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According to Prem Puri, IBM's global director of distribution solutions, the decision to join or participate in an online marketplace has moved away from the chief information officer. "In the past, we were always dealing with CIOs, but now these decisions are no longer CIO-led - it is the procurement director or the supply chain manager," he said.
CIOs are often not told of the decision to enter an electronic marketplace until after it has been made, said Puri. This means there are often significant misunderstandings about what a marketplace initiative can deliver.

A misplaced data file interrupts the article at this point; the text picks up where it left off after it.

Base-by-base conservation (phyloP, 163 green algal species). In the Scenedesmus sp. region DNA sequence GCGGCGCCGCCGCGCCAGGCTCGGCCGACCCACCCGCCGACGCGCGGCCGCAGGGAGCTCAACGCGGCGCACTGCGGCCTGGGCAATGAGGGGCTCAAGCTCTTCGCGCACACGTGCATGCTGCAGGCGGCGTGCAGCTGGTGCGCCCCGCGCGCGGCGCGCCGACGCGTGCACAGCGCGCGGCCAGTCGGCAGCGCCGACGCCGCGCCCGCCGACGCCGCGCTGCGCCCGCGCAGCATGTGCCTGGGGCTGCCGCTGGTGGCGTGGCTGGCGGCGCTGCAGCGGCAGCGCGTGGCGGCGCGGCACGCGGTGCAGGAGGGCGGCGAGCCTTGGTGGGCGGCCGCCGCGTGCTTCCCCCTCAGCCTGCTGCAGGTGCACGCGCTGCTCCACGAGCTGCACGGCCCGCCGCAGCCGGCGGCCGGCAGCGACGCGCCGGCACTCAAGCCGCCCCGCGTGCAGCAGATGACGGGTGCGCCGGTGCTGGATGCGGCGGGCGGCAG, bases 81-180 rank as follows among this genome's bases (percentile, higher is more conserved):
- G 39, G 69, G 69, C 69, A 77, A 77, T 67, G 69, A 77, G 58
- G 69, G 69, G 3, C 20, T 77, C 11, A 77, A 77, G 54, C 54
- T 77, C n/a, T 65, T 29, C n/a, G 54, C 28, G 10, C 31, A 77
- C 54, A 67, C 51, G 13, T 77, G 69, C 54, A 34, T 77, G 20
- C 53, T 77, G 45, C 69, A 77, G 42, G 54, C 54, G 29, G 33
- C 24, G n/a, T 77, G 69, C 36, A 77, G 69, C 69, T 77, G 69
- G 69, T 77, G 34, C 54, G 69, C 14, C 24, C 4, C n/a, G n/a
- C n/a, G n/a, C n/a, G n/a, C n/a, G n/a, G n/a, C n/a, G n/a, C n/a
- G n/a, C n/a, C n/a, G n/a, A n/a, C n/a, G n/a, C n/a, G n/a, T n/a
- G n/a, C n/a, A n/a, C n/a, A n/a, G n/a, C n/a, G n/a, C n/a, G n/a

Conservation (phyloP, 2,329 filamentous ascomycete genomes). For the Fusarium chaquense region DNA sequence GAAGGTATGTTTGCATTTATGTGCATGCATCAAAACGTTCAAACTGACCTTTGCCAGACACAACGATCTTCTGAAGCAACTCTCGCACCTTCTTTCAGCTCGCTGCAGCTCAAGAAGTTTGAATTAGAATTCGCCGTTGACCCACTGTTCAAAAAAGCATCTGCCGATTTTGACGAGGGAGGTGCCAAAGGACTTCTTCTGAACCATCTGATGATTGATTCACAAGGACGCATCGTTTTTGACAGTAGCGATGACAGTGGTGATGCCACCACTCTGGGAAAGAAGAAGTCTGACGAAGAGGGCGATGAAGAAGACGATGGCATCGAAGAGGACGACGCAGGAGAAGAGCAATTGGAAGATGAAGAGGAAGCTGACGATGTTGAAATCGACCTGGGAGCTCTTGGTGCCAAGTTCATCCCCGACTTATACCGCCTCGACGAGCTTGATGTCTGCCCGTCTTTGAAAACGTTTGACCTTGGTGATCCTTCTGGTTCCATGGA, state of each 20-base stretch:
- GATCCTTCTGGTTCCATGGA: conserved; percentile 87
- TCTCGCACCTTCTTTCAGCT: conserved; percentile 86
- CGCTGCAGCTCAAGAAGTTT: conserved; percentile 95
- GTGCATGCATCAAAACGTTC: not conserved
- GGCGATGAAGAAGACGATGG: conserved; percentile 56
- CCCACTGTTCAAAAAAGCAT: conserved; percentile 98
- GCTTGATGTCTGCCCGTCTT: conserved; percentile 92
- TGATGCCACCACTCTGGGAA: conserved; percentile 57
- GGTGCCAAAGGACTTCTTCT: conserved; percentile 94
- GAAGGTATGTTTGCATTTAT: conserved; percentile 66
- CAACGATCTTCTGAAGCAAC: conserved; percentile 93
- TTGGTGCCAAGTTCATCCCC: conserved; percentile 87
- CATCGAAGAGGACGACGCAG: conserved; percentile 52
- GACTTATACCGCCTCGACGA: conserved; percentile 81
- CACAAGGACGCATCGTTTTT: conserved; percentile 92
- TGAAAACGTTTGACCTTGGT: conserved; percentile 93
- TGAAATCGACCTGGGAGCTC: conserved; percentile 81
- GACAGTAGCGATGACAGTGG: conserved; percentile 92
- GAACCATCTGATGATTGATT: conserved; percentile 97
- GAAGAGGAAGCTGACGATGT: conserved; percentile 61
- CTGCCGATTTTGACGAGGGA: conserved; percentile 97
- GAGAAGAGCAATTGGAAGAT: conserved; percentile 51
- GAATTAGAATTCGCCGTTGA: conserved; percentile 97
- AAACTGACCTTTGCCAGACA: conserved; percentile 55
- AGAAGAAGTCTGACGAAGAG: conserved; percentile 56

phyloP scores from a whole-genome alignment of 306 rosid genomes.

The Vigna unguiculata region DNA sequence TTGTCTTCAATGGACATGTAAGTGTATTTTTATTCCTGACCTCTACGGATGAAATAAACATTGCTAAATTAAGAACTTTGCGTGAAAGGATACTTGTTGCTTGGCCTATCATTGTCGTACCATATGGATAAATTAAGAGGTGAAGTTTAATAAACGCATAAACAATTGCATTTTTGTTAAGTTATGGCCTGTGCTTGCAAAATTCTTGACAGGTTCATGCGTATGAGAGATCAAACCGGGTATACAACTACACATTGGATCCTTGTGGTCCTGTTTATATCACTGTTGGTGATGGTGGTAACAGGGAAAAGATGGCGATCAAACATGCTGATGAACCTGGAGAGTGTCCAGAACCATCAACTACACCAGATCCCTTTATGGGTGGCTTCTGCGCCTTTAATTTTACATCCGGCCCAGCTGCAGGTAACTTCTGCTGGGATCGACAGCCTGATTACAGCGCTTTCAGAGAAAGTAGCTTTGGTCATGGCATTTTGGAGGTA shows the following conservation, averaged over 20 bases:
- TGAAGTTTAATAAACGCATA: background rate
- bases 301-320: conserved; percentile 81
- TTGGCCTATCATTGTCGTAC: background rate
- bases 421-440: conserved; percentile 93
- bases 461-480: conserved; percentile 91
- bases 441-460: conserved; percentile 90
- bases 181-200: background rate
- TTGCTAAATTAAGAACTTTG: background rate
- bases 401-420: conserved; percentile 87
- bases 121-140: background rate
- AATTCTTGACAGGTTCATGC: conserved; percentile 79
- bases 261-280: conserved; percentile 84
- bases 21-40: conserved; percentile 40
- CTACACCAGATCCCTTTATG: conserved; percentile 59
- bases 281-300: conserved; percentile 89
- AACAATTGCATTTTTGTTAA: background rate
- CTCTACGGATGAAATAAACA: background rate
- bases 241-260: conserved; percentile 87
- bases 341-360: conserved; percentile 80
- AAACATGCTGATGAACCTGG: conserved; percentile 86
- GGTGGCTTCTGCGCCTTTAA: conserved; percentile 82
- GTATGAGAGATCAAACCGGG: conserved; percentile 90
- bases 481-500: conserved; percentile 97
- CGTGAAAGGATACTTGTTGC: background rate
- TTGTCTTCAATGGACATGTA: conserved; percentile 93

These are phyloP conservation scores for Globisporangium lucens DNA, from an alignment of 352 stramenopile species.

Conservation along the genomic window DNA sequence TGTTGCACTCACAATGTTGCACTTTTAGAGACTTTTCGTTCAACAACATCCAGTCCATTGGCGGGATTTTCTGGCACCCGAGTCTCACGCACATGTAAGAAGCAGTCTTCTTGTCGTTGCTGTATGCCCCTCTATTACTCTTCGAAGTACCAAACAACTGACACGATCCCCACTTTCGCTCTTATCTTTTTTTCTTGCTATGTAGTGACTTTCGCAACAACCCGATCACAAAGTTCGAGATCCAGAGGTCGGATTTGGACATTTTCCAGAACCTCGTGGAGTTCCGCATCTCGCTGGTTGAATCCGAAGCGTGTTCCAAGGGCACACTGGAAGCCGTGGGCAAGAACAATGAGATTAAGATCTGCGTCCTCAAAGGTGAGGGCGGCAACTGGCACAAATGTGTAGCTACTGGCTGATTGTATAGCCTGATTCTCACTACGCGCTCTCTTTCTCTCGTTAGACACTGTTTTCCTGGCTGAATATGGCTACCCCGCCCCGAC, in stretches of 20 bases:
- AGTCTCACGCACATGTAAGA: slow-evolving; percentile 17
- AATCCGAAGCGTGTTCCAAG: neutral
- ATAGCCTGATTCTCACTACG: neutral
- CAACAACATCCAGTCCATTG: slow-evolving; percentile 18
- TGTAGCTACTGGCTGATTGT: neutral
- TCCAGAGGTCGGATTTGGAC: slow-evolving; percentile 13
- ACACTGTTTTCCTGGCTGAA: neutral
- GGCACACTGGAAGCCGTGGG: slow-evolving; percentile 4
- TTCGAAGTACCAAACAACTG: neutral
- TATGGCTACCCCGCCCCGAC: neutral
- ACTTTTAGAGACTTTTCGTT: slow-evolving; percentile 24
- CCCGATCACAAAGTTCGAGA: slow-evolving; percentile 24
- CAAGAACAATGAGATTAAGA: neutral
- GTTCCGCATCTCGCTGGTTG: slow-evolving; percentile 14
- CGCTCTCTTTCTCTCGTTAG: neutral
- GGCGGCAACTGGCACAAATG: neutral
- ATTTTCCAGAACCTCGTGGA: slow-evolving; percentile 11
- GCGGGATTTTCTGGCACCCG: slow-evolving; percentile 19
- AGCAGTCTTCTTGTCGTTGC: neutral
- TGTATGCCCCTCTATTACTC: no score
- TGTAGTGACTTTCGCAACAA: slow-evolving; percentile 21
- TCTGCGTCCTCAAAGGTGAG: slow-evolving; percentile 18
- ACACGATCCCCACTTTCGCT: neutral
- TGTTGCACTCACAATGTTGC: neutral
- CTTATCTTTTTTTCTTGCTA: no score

"The chief executive and the board assume that joining a marketplace means you don't need to spend anything on supply chain management and procurement systems in-house. They think [joining a marketplace will] give them a shared infrastructure for outsourcing their supply chain management." The biggest surprise to them is that these initiatives needed a lot of in-house effort.
Nigel Montgomery, European research director at AMR Research, agreed that misunderstandings about what B2B marketplaces can deliver have caused IT directors to lose power at board level because they have not been able to deliver on suppliers' promises.
"For the CIO, B2B might as well mean breakfast-to-breakfast," he said. "He is just about getting hold of all these different systems and now he is going to have to put in some very long hours to make the B2B marketplace a reality."